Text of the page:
Giving and Selling Advice, a New Mini-Course on the Basics of High Probability Consulting

The next HPS Mini-Course will be a short webinar session, on Giving and Selling Advice (an Intro to High Probability Consulting), on Thu 27 February 2020 at 10am USA Eastern Time.  39 minutes for $39

This mini-course covers the basics on how to apply the ideas of High Probability Selling when giving or selling advice.  The focus is on the delivery of the advice, after any agreements of sale have already been made.

Whenever someone resists being persuaded to follow your advice, the methods of High Probability Consulting may work better.

The webinar will be led by Carl Ingalls in real-time (live).  Content is mostly audio (speaking), with some video (text, graphics).  The session will be recorded (audio and video), and the recording will be made available to everyone who signs up (and pays for) the mini-course.  The recording of this session may also be offered for sale later.

The webinar platform is GoToMeeting.  If you have not already downloaded and installed the GoToMeeting app on your computer or mobile phone, I strongly recommend that you do so at least 30 minutes before the webinar begins.  And even if you have the app and are already familiar with GoToMeeting, please note that they have changed their user interface quite significantly recently, so I recommend joining the meeting 5 or 10 minutes early.

The price is $39 USD per person.  However, I have 10 introductory discount coupons to give away, each $5 off.  If you want one, please contact me (Carl Ingalls) by phone at +1 610-627-9030 or by email at info@HighProbSell.com (before you click on the purchase link below).

If you want to purchase this HPS Mini-Course on Giving and Selling Advice now, you may use this link:  https://high-probability-selling.myshopify.com/cart/31226966409276:1?channel=buy_button

Future HPS Mini-Courses will appear on the HPS Training Calendar at least a week before they are scheduled.


More info can be found at www.HighProbSell.com/workshops/index.html#minicourses

Giving and Selling Advice, a New Mini-Course on the Basics of High Probability Consulting

Frequent Repetition of the Same Sales and Marketing Messages

Salespeople and marketers use a lot of repetition when their intention is to persuade.  They push the same message over and over again, and very frequently.  It makes sense for them.

This does not fit with High Probability Selling.  When prospecting by phone, we use different offers, and we space them apart by 3 to 6 weeks.  This is one way that we demonstrate that we listen, and that we accept no for an answer.  Repeated and frequent messages would not demonstrate that.

So, what about prospecting by email?

The way a prospect says “no” to an offer can vary, depending on how the offer is delivered.  With a live, real-time conversation, we usually get an immediate answer.  With a delayed message (like email or voicemail), a prospect usually says no just by ignoring it and deleting it.  The salesperson often gets no feedback at all, and doesn’t know whether the prospect even saw the message.

When I apply the HPS mindset to leaving a prospecting offer as a message, I treat a No Response the same as an intentional No.  I wait a minimum of 3 weeks (usually longer) before reaching out to the same person again, and I make sure that future offers to that person are memorably different from past ones.  And, while continuing to follow HPS guidelines, I never mention the fact that I had sent any previous messages.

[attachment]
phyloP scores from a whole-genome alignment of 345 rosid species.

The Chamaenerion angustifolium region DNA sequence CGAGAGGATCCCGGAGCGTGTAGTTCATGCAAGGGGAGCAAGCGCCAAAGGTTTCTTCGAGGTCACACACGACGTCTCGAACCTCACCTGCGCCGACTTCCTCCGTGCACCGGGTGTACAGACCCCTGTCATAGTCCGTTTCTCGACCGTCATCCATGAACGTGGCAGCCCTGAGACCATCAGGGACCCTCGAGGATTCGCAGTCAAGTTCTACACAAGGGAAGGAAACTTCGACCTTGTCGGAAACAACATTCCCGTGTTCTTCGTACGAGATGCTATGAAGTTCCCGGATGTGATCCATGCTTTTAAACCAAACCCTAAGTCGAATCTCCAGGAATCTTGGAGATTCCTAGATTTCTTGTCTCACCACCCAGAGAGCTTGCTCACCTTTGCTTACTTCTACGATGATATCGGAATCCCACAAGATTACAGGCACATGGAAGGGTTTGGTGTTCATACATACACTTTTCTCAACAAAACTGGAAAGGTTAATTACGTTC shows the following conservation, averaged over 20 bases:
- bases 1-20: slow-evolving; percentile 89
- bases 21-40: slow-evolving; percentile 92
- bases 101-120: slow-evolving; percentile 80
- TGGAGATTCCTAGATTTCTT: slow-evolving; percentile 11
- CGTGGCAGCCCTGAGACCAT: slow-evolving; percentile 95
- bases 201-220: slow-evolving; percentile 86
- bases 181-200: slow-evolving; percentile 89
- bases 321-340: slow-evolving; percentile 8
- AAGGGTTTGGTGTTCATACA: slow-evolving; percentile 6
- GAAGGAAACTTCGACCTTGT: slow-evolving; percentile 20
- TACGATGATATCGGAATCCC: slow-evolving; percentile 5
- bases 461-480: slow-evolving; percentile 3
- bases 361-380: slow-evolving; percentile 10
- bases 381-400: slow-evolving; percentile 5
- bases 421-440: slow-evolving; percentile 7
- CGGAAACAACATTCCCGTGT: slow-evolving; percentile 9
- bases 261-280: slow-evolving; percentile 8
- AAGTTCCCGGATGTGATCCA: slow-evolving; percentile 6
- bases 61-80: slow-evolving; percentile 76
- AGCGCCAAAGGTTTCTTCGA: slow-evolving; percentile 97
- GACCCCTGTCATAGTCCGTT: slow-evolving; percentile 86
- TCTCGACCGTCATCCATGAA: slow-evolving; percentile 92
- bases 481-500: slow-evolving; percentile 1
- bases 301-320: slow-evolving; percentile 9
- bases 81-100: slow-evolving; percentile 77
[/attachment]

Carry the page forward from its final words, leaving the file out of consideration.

Comments and questions are very welcome.

Frequent Repetition of the Same Sales and Marketing Messages

“Convince Me” – What If a Prospect Wants to be Persuaded?

If someone asks you to tell them why they should buy what you are offering, you have a decision to make.  It’s time to decide if you want to do some persuasive selling, or not.

There are a number of reasons you might want to do this:

  • You might want to go back and try that other way of selling, just to remind yourself of what it tastes like.
  • You might be someone who loves persuading people, and you don’t get enough of that when doing High Probability Selling.  You just need to get it out of your system.
  • You really aren’t sure yet whether you want to do HPS or not, so you do what has worked well enough for you in the past.

If you decide that you do not want to get involved in convincing someone to buy, here is an example of what I would do, based on what I learned from Jacques Werth.

  • Prospect:  Convince me.
  • Me:  I’m not willing to do that.
  • Prospect:  Why not?
  • Me:  That’s not the way I work.
  • Me:  What do you want to do.

This article was prompted by a conversation I overheard recently in the HPS Private Discussion Group on Facebook.

Comments and questions on this post are very welcome.

“Convince Me” – What If a Prospect Wants to be Persuaded?

Resistance to Doing the Trust and Respect Inquiry (TRI)

Resistance is a natural reaction to being pushed.  This is a core concept in High Probability Selling (HPS).

If you feel pushed into buying an idea, it’s just like sales resistance.  The more someone tries to convince you, the more the resistance builds.

That’s the problem with the Trust and Respect Inquiry (TRI).  When people sense that it’s being pushed onto them, they resist it.

So who’s doing the pushing, and why?

The authors of the book High Probability Selling felt very passionately about the TRI.  They really wanted people to benefit from this, and that desire came through in their writing.  Passion about what you are selling can make people feel pressured, and I believe that’s what happened here.

We handle this differently today.  Still passionate, but less pushing, and we offer more choices.  We teach a gradual approach to the TRI, and we don’t make it mandatory.

For more information about the TRI:
You Have to Get Personal
Establishing a Relationship – Revisited


Workshops in Dec 2018:  Chapter 12 Updated on Tue 11 Dec for $95

Resistance to Doing the Trust and Respect Inquiry (TRI)

When Someone is Interested in Something You Sell, What Does That Mean?